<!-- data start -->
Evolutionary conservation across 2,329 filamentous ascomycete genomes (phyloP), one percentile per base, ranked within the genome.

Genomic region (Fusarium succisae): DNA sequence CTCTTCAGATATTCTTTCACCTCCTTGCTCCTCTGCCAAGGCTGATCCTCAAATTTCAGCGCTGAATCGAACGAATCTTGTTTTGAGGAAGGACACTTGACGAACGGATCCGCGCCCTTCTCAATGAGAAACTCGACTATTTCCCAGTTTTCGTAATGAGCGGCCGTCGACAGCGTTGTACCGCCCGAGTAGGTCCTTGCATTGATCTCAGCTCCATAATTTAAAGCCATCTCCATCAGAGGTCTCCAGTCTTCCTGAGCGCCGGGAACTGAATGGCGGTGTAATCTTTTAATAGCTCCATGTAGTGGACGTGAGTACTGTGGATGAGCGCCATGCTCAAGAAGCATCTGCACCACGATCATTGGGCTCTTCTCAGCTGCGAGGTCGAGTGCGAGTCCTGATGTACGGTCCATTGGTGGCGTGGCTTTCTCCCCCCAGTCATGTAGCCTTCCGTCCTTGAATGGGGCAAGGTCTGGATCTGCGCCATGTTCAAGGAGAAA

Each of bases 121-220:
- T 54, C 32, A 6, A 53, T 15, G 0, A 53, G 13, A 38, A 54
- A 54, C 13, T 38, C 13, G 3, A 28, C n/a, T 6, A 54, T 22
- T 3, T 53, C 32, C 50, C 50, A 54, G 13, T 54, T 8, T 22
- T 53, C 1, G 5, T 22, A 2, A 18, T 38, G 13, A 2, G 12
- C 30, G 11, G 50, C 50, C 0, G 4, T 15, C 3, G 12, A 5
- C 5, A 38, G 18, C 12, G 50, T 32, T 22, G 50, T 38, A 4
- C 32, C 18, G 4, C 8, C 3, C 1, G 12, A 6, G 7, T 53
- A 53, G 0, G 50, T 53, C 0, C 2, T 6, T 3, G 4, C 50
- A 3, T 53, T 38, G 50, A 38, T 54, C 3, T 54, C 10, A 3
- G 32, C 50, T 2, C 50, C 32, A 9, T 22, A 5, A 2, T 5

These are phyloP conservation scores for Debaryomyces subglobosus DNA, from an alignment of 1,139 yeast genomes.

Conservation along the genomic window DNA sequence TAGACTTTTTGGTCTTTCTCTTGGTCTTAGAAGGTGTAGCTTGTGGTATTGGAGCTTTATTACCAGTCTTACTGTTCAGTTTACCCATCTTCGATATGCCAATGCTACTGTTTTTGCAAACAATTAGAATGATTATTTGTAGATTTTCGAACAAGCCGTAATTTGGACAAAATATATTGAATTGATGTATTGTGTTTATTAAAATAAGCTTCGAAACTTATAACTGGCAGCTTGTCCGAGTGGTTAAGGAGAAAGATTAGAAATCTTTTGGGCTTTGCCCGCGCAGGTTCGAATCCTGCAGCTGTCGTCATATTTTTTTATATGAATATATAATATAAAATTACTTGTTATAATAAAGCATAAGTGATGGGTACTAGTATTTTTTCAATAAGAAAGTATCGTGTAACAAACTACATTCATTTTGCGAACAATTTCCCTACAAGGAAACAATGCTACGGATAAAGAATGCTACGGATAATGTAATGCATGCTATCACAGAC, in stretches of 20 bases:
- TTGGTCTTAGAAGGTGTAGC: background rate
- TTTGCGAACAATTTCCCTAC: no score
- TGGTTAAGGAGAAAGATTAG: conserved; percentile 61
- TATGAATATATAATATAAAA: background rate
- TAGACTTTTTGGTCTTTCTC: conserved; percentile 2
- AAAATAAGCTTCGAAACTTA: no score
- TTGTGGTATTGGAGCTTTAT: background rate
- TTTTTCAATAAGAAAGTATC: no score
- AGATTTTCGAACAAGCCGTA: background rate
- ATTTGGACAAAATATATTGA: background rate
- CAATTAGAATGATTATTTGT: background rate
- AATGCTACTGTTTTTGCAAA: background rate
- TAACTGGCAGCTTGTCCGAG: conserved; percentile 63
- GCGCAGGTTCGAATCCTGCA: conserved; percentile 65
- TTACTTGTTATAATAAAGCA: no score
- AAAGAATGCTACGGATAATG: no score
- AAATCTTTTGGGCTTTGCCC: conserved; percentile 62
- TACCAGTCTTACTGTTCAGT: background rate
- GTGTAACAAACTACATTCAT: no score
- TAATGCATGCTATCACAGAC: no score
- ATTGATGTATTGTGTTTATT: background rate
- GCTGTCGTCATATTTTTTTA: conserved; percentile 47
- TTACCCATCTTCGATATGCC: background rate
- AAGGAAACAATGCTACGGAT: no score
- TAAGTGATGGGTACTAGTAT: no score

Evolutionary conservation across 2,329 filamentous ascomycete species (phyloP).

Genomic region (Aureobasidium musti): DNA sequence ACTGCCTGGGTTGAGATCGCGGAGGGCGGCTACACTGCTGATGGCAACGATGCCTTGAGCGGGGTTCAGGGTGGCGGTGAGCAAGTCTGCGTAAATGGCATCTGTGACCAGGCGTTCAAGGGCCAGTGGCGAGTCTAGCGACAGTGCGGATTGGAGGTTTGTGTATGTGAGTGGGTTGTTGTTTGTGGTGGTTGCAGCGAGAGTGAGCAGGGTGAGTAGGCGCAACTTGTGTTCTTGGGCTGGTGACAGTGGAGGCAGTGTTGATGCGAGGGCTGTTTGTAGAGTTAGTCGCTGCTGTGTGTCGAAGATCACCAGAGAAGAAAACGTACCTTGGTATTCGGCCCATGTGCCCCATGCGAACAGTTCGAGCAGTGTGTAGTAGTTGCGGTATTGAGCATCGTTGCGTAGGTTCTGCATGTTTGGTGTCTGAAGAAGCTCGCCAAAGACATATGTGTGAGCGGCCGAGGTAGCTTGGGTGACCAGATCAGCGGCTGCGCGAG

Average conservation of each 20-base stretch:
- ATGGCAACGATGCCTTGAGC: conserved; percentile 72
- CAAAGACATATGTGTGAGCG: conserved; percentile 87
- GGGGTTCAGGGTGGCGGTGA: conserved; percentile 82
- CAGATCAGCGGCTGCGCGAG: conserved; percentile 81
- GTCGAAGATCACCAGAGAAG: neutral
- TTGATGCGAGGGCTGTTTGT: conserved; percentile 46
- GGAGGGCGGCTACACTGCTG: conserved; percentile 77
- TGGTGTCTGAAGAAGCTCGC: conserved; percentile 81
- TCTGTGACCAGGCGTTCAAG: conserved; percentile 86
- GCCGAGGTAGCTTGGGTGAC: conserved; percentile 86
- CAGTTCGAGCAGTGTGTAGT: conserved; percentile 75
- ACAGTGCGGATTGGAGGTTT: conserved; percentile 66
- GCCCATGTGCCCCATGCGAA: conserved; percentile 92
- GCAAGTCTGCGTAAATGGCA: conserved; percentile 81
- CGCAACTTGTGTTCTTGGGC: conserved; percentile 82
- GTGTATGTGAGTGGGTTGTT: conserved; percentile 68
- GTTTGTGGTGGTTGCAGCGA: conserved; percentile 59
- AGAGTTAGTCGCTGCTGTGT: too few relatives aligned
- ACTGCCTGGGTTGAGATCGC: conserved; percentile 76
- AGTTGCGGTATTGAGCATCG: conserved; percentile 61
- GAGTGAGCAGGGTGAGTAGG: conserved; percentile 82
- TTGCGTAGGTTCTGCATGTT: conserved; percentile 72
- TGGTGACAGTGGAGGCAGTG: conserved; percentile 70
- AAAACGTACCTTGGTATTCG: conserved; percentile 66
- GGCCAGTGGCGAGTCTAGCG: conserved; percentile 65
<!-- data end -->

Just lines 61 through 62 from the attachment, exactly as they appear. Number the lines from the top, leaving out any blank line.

- AGAGTTAGTCGCTGCTGTGT: too few relatives aligned
- ACTGCCTGGGTTGAGATCGC: conserved; percentile 76